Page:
|ZFIN ID: ZDB-PUB-961104-12|
High-frequency germ-line transmission of plasmid DNA sequences injected into fertilized zebrafish eggs
Culp, P., Nüsslein-Volhard, C., and Hopkins, N.
|Source:||Proceedings of the National Academy of Sciences of the United States of America 88: 7953-7957 (Journal)|
|Registered Authors:||Hopkins, Nancy, Nüsslein-Volhard, Christiane|
|PubMed:||1910170 Full text @ Proc. Natl. Acad. Sci. USA|
Culp, P., Nüsslein-Volhard, C., and Hopkins, N. (1991) High-frequency germ-line transmission of plasmid DNA sequences injected into fertilized zebrafish eggs. Proceedings of the National Academy of Sciences of the United States of America. 88:7953-7957.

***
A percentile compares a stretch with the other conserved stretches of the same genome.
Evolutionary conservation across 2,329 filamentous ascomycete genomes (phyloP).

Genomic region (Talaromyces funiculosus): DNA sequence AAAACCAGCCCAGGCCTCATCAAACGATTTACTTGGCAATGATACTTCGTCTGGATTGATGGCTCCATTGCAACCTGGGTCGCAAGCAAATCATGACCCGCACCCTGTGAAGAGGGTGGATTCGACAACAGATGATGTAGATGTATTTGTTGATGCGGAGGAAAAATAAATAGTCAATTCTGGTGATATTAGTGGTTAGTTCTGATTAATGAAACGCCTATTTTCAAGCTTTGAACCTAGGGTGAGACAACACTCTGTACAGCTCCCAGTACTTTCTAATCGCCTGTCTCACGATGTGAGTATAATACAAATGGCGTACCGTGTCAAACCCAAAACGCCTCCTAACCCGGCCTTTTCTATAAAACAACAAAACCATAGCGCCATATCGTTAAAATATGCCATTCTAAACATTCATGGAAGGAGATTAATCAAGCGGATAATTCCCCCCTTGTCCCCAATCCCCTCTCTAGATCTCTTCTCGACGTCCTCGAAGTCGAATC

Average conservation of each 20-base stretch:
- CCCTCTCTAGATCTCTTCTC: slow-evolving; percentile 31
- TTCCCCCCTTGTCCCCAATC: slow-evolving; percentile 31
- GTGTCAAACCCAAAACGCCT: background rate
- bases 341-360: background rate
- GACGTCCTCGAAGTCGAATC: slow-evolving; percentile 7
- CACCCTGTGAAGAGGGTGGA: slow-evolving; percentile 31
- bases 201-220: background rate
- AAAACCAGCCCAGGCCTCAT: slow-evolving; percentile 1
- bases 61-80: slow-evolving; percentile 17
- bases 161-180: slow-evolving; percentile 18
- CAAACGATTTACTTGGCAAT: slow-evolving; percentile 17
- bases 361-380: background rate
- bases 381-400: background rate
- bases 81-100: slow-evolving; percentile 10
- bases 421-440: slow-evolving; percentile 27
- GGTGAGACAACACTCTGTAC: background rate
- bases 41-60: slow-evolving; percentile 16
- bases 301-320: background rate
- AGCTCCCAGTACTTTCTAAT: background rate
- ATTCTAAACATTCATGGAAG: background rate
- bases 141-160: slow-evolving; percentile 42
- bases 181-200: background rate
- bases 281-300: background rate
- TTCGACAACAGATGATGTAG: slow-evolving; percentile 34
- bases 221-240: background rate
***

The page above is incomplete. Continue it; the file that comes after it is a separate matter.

ABSTRACTWith the goal of developing techniques for DNA insertional mutagenesis in zebrafish, we established procedures for rapidly obtaining and injecting large numbers of fertilized eggs. Using either of two plasmid constructs, we injected uncut DNA into fertilized eggs at the one- or two-cell stage. Fish hatched from injected eggs were raised to sexual maturity, and the frequency of transgenic founder fish was determined by pair-mating the fish and testing DNA extracted from pools of their 16-hr-old offspring by the polymerase chain reaction (PCR) and then Southern analysis. Eggs injected with one of two different plasmids yielded no transgenic fish, but 7-25% (19 of 115 overall) of the eggs injected with the other plasmid transmitted the injected sequences to their offspring (F1). Of seven lines studied further, all were able to pass the foreign DNA sequences to the next (F2) generation. Inheritance in the F2 generation was Mendelian in the five lines tested. PCR and Southern analysis indicated that the plasmid sequences were present in multiple copies, probably tandemly arranged. Two founder fish carried more than one independent integration of the plasmid sequences. The line studied in more detail was a mosaic carrying two independently segregating copies of the transgene in one germ cell and a third copy in another germ- line precursor cell. The ability to obtain and inject large numbers of zebrafish eggs combined with a high frequency of germ-line integration may be steps toward the goal of being able to perform insertional mutagenesis with this organism.
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